NO S--T: How testing our sewage helped expand border bubble

TESTING for coronavirus in five sewerage plants in northern NSW may have influenced the Queensland Government's decision to expand the border bubble.

Queensland's Chief Health Officer Jeannette Young said she had kept a close eye on the number of COVID-19 cases in northern NSW.

At 1am on Thursday, five local government areas were added to the NSW-Queensland border zone including Byron Shire, Ballina Shire, City of Lismore, Richmond Valley Council, Glen Innes and the postcodes: 2880, 2840, 2839, 2838, 2834, 2833, 2406, 2405, 2409, 2410, 2361, 2372, 2476, 2474, 2484, 2489, 2488, 2484 and 2486.

One of the ways Queensland's Chief Health Officer judged whether to open up the border bubble further revolved around what was being flushed down our toilets.

 

Queensland's Chief Health Officer Dr Jeannette Young. Picture: Shae Beplate.
Queensland's Chief Health Officer Dr Jeannette Young. Picture: Shae Beplate.

 

Ms Young revealed yesterday that testing in sewerage systems had been one way to track the virus.

"We know that one person in 10,000 in the community can be picked up through sewerage testing, so it is very sensitive," she told the ABC.

"Tests along the border have not found any trace since a Byron Bay outbreak [more than a month ago] so there is no virus in sewage there.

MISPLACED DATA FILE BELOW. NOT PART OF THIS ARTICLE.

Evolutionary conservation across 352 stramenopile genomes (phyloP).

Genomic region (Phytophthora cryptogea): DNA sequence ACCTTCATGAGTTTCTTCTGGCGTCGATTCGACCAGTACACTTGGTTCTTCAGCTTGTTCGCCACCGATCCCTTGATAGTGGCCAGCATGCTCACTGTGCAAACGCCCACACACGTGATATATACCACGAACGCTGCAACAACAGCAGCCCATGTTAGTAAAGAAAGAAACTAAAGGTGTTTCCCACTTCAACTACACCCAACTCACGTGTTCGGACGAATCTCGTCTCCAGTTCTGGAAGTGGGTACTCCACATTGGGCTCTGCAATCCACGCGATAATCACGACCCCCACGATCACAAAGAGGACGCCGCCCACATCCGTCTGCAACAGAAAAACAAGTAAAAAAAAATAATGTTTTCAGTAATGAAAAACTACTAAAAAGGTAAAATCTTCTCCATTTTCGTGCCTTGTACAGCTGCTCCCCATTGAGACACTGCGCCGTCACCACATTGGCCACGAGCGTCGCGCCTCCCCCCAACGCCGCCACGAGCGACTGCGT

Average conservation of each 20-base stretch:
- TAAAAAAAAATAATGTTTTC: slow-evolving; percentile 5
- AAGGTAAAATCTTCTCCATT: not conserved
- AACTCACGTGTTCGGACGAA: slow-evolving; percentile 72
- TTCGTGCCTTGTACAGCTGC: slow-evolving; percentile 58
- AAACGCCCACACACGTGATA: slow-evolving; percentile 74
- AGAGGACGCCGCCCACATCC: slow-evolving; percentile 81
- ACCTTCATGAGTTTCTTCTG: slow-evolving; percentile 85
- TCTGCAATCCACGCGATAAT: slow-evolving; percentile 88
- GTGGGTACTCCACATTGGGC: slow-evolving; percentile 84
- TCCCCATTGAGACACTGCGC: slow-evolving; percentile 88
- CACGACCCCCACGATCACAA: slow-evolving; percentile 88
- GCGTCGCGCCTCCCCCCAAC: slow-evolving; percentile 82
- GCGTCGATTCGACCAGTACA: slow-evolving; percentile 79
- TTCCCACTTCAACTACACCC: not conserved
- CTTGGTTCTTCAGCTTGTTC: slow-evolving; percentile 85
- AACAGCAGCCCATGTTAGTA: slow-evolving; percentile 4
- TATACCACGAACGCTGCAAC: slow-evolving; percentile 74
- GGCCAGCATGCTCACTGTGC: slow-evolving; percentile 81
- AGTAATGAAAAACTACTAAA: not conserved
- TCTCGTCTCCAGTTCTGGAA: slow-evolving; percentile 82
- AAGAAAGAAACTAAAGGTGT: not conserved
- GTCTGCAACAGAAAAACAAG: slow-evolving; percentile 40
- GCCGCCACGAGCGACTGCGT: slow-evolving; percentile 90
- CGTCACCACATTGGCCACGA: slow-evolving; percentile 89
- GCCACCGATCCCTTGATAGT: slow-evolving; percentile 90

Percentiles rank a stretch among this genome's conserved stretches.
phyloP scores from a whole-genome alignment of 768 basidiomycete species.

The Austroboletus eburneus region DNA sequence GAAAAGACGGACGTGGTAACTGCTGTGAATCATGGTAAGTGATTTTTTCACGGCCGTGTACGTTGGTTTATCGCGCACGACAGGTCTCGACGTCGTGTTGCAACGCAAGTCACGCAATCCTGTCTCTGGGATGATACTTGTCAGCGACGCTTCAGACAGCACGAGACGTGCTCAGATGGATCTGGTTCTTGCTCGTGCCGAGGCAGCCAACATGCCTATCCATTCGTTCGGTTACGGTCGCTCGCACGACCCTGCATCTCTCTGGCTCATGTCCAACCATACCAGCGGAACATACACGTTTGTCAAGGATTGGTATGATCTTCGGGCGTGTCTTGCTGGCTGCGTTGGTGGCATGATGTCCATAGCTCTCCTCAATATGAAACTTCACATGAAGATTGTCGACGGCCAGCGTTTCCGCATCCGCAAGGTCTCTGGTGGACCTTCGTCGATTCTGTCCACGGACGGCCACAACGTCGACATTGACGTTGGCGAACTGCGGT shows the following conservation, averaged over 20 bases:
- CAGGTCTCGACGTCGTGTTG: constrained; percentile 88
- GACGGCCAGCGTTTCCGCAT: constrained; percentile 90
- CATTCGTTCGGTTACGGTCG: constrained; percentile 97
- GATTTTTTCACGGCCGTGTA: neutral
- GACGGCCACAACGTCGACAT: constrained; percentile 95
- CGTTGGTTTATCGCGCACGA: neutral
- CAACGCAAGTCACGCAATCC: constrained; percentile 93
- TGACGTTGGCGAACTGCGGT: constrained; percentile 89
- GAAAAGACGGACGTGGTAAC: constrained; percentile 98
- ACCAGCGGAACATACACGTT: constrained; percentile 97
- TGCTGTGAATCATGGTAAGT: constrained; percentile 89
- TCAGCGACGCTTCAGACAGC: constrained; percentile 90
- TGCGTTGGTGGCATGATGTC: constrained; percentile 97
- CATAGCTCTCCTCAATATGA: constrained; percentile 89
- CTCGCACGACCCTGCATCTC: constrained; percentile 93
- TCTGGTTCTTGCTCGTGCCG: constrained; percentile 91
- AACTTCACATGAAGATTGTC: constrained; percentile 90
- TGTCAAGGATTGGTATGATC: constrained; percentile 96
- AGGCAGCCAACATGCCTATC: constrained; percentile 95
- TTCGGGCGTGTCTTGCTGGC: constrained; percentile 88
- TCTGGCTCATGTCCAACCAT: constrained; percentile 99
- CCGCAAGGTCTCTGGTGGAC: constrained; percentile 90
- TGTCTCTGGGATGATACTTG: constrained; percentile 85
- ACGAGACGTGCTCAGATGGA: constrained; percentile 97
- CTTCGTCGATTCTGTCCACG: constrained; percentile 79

"So there are a whole lot of reasons we can now safely open up to northern NSW."

In a statement Queensland Health said results of sewage tests in communities on the Queensland side of the border zone had been "helpful" in informing decisions about border restrictions.

They had also monitored the results of wastewater tests by NSW Health.

Other factors considered when making such decisions included: the number of cases, source of infection, the general movement of people, connection to Queensland through work, recreation or regular access to services such as health and education, and location of key services for border towns on both sides of the border.

According to the Director of the North Coast Public Health Unit, Paul Corben, five sewerage plants in the Northern NSW Local Health District (NNSWLHD) had been participating in a sewage surveillance research program co-ordinated by NSW Health since late July.

The research program tests untreated sewage for fragments of the COVID-19

virus to provide data to support NSW Health's pandemic response.

The latest available results for the week commencing September 26 showed there was no detections of the COVID-19 virus at sites in the NNSWLHD.

There have been no confirmed COVID-19 cases in residents of northern NSW since July 25.

There has been no detection of the virus in sewage samples since the testing week commencing July 27.

"Detection of virus fragments in sewage can be due to shedding of the virus by

someone who may have previously had the illness, with the virus 'shedding' through

their system for up to four weeks after their recovery," Mr Corben said.

"A positive sewage result can also provide early warning of potential virus introduction

into areas where transmission is not expected or not thought to occur.

"As well as being present in stools, viral fragments can enter the sewer when washed

off hands and bodies through sinks and showers."

Usual sewage treatment processes inactivate, or kill, the COVID-19 virus, and

sewage discharge to the environment is regulated by the NSW EPA.



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